5 Ways to Travel Safer in 2016

5 Ways to Travel Safer in 2016


By Robert McGarvey




As a people we are busy crossing huge chunks of the world – just about all of the Continent – as simply too dangerous for 2016 travel.  Mistake.  The hunger for safety makes perfect sense of course, but there is no need to pull the blinds tight and declare the world a no go zone.


Five steps will make your travels safer.


And none of them involves crossing off Europe.


But some are hard and some – definitely – are new for 2016.


Such as?


Some countries are better at this than others.  You will hear from the optimists, “Belgium has to be a lot safer now.”  (Substitute name of the place of the latest atrocity.)  You won’t hear that from me.  When a country has utterly failed in its anti-terror and, in particular, when it has failed against predictable strikes, it will not raise its security performance to world class in a matter of short days. Nor weeks. Nor months.  It takes time to get good at security. London is very good but it has been at this for 40 years.  New York City is very good but it had 911 to deal with.


Don’t ask travel security people where they recommend not going. Most will mumble about North Korea, Afghanistan, Pakistan, and a few other places you have no interest in visiting anyway.


Ask them instead: where won’t you personally go?


And also ask: where wouldn’t you let your 15 year old daughter go?


You will get interesting responses. One consultant told me he had crossed off Argentina and Brazil (due to crime, not terror).  Another said to avoid Bali.


The long way to get these insights is to pore over the State Dept. travel warnings and alerts. Tips are there, although often buried.  The same from the British Foreign Office is also worth a look.


Consider this about Belgium from the Foreign Office: “There is a high threat from terrorism. Attacks could be indiscriminate, including on public transport and transport hubs and in other places visited by foreigners.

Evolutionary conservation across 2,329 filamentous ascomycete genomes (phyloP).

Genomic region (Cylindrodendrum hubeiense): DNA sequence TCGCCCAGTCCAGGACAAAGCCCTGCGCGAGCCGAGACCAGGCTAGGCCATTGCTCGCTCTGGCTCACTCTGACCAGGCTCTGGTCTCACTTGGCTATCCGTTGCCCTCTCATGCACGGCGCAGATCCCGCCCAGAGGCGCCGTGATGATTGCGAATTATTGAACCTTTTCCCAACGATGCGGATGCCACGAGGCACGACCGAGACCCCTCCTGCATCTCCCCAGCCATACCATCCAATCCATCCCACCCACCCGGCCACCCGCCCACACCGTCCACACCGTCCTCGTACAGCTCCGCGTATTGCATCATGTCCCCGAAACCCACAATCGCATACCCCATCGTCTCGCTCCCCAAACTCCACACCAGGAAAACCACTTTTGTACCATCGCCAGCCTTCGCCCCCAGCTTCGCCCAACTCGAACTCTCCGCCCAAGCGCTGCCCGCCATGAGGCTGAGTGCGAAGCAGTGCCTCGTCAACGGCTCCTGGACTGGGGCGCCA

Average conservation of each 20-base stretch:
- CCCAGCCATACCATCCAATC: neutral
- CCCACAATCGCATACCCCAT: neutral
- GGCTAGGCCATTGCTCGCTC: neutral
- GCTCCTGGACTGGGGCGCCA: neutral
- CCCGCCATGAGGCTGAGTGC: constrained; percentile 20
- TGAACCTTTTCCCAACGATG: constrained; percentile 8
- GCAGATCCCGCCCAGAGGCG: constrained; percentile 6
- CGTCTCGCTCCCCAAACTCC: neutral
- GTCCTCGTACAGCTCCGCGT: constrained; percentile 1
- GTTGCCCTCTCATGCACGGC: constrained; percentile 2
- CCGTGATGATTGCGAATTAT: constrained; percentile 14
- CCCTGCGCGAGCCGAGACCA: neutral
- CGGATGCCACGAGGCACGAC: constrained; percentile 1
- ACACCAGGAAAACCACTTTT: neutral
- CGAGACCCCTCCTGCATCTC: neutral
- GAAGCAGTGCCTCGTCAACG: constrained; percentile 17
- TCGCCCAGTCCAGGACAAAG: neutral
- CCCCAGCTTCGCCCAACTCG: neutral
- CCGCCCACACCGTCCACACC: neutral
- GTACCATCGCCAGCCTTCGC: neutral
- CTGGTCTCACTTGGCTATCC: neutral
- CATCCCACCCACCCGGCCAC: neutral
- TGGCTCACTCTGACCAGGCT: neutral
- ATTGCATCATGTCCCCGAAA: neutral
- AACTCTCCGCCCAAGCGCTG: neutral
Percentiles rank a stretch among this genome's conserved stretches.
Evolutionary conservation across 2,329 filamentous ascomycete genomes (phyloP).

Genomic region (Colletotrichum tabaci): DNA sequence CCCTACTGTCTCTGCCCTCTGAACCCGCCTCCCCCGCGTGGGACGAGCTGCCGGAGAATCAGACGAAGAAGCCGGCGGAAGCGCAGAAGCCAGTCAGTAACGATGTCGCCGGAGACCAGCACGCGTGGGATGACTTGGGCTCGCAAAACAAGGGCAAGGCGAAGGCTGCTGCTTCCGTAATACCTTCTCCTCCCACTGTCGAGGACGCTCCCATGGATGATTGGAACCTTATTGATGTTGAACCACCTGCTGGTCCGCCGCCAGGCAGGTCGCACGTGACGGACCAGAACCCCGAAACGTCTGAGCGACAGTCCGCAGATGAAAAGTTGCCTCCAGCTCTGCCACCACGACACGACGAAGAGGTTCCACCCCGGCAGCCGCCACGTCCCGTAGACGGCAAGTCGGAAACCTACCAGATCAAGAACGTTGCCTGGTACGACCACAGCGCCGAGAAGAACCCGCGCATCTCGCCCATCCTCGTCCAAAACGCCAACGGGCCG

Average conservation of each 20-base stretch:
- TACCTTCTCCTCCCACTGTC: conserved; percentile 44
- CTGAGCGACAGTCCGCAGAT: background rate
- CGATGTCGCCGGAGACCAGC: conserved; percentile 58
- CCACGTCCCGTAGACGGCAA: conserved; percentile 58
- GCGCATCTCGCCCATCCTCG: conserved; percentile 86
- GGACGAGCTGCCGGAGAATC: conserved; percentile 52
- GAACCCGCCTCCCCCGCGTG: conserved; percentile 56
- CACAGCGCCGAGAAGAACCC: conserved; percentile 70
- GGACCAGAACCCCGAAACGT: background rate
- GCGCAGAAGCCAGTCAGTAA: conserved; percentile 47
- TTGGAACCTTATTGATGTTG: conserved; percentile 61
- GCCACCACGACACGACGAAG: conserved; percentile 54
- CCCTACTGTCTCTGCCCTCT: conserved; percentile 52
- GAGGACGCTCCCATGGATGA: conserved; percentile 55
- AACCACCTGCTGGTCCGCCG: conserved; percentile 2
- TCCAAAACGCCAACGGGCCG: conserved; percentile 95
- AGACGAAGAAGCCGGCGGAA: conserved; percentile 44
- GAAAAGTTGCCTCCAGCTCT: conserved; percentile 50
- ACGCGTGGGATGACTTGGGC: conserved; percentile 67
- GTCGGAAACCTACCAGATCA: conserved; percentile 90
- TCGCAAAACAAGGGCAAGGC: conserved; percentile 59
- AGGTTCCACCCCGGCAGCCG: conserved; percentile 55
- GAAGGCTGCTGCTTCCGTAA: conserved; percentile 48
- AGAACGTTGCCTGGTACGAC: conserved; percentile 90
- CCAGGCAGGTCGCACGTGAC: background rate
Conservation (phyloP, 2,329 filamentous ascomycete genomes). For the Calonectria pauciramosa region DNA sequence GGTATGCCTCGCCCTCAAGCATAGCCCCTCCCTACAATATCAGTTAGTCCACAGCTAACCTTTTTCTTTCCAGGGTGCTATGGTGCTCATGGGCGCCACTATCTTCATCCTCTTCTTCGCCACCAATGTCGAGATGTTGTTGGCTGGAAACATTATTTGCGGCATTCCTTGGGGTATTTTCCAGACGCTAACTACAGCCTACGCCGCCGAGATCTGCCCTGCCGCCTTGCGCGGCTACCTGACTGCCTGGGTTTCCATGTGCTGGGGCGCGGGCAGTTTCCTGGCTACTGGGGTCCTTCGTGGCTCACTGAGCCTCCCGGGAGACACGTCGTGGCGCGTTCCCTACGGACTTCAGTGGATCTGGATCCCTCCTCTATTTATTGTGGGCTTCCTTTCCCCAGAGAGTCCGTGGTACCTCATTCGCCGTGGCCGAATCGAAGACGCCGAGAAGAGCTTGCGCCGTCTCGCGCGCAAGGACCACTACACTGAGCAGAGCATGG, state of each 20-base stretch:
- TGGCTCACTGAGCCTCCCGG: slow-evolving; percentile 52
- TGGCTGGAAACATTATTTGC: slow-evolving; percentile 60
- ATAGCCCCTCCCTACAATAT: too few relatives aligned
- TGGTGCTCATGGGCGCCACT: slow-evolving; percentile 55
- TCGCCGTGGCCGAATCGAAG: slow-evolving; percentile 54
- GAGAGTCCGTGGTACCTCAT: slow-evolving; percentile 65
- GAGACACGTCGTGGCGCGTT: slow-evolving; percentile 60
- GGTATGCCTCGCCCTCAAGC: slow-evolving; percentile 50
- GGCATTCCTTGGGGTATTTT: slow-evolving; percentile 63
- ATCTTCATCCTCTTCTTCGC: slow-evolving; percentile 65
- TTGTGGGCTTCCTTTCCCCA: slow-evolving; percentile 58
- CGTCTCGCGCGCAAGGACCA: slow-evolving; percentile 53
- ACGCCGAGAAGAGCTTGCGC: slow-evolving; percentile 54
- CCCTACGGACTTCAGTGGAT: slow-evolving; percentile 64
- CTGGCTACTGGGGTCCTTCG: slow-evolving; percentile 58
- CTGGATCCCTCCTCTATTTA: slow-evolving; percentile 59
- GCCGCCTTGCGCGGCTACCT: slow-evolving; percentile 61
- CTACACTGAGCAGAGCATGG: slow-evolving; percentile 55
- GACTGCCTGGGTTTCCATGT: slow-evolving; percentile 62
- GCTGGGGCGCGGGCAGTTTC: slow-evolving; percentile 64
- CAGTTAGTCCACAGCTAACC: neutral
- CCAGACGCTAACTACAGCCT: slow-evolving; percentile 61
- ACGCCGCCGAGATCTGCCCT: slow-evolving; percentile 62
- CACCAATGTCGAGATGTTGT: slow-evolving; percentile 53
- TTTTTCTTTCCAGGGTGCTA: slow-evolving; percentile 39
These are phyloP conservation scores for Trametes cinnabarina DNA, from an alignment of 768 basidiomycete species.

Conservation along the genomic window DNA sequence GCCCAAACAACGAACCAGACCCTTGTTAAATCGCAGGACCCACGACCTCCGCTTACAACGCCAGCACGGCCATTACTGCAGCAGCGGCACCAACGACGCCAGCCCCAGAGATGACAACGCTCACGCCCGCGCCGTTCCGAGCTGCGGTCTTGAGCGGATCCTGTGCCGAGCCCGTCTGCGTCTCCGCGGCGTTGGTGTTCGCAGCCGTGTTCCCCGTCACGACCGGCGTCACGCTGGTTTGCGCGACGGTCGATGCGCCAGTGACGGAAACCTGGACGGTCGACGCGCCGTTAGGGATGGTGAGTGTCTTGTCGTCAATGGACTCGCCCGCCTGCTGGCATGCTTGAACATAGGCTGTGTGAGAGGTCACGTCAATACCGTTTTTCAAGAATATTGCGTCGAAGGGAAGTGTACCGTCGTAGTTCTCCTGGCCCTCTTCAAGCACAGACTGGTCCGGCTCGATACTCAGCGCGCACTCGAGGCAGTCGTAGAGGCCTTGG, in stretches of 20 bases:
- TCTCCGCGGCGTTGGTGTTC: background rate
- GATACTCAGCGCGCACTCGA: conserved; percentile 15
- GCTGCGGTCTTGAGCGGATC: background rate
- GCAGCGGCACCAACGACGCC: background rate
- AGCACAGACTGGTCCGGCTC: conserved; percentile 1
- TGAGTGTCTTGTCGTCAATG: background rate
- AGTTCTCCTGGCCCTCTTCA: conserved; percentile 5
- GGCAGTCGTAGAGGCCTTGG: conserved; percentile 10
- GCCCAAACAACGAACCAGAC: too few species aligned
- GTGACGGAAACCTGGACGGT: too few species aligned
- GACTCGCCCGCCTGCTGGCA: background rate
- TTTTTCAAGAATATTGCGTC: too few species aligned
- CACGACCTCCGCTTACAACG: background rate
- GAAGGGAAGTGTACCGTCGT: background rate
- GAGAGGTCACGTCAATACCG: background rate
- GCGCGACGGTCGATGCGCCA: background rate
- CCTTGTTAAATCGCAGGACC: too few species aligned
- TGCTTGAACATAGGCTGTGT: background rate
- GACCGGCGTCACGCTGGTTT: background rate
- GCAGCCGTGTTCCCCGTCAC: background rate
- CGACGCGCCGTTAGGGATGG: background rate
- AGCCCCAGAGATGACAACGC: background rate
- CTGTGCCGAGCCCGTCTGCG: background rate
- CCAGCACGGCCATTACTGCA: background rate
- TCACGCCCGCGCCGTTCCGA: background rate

“Brussels hosts a number of international institutions (EU and NATO) and government and foreign embassy buildings which are sensitive locations.”

To me, that says stay away – and if you must go, steer clear of international government buildings.

Cross off the right countries to not visit and you will be that much safer.

In Europe now, to me that means avoid Belgium, France, Netherlands, and Bulgaria. Sorry. But that is how I read the tea leaves, at least right now.


Avoid public transit. I hate typing that. But it is clear that terrorists have identified mass transit – especially subways – as points of vulnerability.  


Buses are probably fine, although large bus depots are also high risk.


The safest way to get around: walk. It’s also good for your health and there is no better way to really see a city.


Watch for Patterns. In assessing real risk in a destination, don’t look for single incidents, hunt for patterns, that is, multiple terror incidents. See a pattern and you have a right to be creeped out.


Use Google News to search for terror incidents in any prospective destination.  See a pattern? A frequency? Don’t go.


Some experts point to Turkey and Bali as places where real patterns seem to be forming. That is not good news.


Stay in  modest hotels – or even better Airbnb.


Terrorists target hotels, especially branded, American upscale hotels.


That’s why there is greater safety in modest, locally owned properties.


But even better probably are accommodations found via Airbnb and similar sharing economy networks.


Bomb a five star hotel and there are headlines.


Another plus of local accommodations: there likely will be fewer Americans. That’s good because often we are in fact targets.


Get out of town.  Terror attacks have centered in big cities – occasionally at high end resorts – there is no interest in tiny towns.
Go there.  Not only will you get an authentic travel experience – I learned more about Ireland in a week in Donegal Town (population 2607) than I did in weeks in Dublin – but you are likely to be much safer, not just from terror but also street crime.


Don’t hide from Europe in 2016. Go. Just go with your eyes open.